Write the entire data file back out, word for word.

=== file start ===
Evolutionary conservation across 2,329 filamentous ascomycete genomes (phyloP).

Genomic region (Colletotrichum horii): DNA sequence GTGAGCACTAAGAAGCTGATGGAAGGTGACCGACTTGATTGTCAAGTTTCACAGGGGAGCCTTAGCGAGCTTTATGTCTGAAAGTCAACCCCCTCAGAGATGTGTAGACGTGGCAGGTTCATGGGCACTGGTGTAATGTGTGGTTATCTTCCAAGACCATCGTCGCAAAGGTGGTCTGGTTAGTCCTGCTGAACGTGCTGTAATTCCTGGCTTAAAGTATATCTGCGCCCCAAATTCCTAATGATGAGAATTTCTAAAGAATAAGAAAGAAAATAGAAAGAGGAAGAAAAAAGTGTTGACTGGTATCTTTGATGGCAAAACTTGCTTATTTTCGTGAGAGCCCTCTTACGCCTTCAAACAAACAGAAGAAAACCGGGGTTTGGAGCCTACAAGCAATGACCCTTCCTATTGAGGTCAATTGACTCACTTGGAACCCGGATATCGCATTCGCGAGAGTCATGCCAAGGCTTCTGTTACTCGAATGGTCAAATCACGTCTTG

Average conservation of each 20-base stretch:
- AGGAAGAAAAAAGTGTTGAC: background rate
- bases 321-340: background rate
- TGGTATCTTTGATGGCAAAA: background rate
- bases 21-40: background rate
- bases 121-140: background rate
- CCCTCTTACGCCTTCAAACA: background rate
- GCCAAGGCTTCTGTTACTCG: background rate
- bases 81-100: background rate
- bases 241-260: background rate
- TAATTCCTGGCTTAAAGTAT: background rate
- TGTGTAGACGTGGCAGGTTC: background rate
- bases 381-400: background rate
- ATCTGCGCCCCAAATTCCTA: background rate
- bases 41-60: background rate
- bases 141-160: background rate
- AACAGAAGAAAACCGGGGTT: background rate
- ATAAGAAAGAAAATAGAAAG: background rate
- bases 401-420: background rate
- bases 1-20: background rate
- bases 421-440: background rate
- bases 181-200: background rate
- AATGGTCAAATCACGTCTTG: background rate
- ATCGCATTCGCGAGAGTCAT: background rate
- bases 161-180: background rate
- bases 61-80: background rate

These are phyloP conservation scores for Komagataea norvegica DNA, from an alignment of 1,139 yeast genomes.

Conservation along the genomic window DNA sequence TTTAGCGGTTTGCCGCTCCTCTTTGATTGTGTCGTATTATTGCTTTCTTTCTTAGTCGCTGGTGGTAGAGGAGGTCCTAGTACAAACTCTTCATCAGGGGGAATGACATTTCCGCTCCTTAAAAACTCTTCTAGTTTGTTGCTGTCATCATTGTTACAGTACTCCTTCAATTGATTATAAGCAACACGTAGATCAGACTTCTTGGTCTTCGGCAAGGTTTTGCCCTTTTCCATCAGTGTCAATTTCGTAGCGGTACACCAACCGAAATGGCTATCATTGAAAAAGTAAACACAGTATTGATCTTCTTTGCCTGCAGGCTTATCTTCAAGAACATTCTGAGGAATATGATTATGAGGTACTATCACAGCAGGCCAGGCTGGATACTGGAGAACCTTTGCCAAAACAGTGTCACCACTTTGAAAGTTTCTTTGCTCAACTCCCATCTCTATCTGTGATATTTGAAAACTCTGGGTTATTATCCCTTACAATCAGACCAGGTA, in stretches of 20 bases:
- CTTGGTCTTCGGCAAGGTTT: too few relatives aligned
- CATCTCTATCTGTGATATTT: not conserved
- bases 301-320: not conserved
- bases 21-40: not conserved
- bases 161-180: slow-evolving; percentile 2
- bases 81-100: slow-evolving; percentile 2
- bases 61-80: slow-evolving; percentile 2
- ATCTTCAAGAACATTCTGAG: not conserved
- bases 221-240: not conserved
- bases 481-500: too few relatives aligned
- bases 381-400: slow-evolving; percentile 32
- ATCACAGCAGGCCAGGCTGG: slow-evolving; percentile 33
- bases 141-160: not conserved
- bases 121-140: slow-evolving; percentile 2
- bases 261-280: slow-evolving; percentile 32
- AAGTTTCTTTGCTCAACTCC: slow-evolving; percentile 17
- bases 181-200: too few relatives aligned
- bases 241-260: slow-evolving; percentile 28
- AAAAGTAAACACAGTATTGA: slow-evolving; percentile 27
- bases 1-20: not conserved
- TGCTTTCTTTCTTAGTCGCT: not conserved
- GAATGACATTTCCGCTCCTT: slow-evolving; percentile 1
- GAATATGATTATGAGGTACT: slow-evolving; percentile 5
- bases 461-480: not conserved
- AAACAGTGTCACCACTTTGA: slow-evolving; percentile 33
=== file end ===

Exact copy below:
Evolutionary conservation across 2,329 filamentous ascomycete genomes (phyloP).

Genomic region (Colletotrichum horii): DNA sequence GTGAGCACTAAGAAGCTGATGGAAGGTGACCGACTTGATTGTCAAGTTTCACAGGGGAGCCTTAGCGAGCTTTATGTCTGAAAGTCAACCCCCTCAGAGATGTGTAGACGTGGCAGGTTCATGGGCACTGGTGTAATGTGTGGTTATCTTCCAAGACCATCGTCGCAAAGGTGGTCTGGTTAGTCCTGCTGAACGTGCTGTAATTCCTGGCTTAAAGTATATCTGCGCCCCAAATTCCTAATGATGAGAATTTCTAAAGAATAAGAAAGAAAATAGAAAGAGGAAGAAAAAAGTGTTGACTGGTATCTTTGATGGCAAAACTTGCTTATTTTCGTGAGAGCCCTCTTACGCCTTCAAACAAACAGAAGAAAACCGGGGTTTGGAGCCTACAAGCAATGACCCTTCCTATTGAGGTCAATTGACTCACTTGGAACCCGGATATCGCATTCGCGAGAGTCATGCCAAGGCTTCTGTTACTCGAATGGTCAAATCACGTCTTG

Average conservation of each 20-base stretch:
- AGGAAGAAAAAAGTGTTGAC: background rate
- bases 321-340: background rate
- TGGTATCTTTGATGGCAAAA: background rate
- bases 21-40: background rate
- bases 121-140: background rate
- CCCTCTTACGCCTTCAAACA: background rate
- GCCAAGGCTTCTGTTACTCG: background rate
- bases 81-100: background rate
- bases 241-260: background rate
- TAATTCCTGGCTTAAAGTAT: background rate
- TGTGTAGACGTGGCAGGTTC: background rate
- bases 381-400: background rate
- ATCTGCGCCCCAAATTCCTA: background rate
- bases 41-60: background rate
- bases 141-160: background rate
- AACAGAAGAAAACCGGGGTT: background rate
- ATAAGAAAGAAAATAGAAAG: background rate
- bases 401-420: background rate
- bases 1-20: background rate
- bases 421-440: background rate
- bases 181-200: background rate
- AATGGTCAAATCACGTCTTG: background rate
- ATCGCATTCGCGAGAGTCAT: background rate
- bases 161-180: background rate
- bases 61-80: background rate

These are phyloP conservation scores for Komagataea norvegica DNA, from an alignment of 1,139 yeast genomes.

Conservation along the genomic window DNA sequence TTTAGCGGTTTGCCGCTCCTCTTTGATTGTGTCGTATTATTGCTTTCTTTCTTAGTCGCTGGTGGTAGAGGAGGTCCTAGTACAAACTCTTCATCAGGGGGAATGACATTTCCGCTCCTTAAAAACTCTTCTAGTTTGTTGCTGTCATCATTGTTACAGTACTCCTTCAATTGATTATAAGCAACACGTAGATCAGACTTCTTGGTCTTCGGCAAGGTTTTGCCCTTTTCCATCAGTGTCAATTTCGTAGCGGTACACCAACCGAAATGGCTATCATTGAAAAAGTAAACACAGTATTGATCTTCTTTGCCTGCAGGCTTATCTTCAAGAACATTCTGAGGAATATGATTATGAGGTACTATCACAGCAGGCCAGGCTGGATACTGGAGAACCTTTGCCAAAACAGTGTCACCACTTTGAAAGTTTCTTTGCTCAACTCCCATCTCTATCTGTGATATTTGAAAACTCTGGGTTATTATCCCTTACAATCAGACCAGGTA, in stretches of 20 bases:
- CTTGGTCTTCGGCAAGGTTT: too few relatives aligned
- CATCTCTATCTGTGATATTT: not conserved
- bases 301-320: not conserved
- bases 21-40: not conserved
- bases 161-180: slow-evolving; percentile 2
- bases 81-100: slow-evolving; percentile 2
- bases 61-80: slow-evolving; percentile 2
- ATCTTCAAGAACATTCTGAG: not conserved
- bases 221-240: not conserved
- bases 481-500: too few relatives aligned
- bases 381-400: slow-evolving; percentile 32
- ATCACAGCAGGCCAGGCTGG: slow-evolving; percentile 33
- bases 141-160: not conserved
- bases 121-140: slow-evolving; percentile 2
- bases 261-280: slow-evolving; percentile 32
- AAGTTTCTTTGCTCAACTCC: slow-evolving; percentile 17
- bases 181-200: too few relatives aligned
- bases 241-260: slow-evolving; percentile 28
- AAAAGTAAACACAGTATTGA: slow-evolving; percentile 27
- bases 1-20: not conserved
- TGCTTTCTTTCTTAGTCGCT: not conserved
- GAATGACATTTCCGCTCCTT: slow-evolving; percentile 1
- GAATATGATTATGAGGTACT: slow-evolving; percentile 5
- bases 461-480: not conserved
- AAACAGTGTCACCACTTTGA: slow-evolving; percentile 33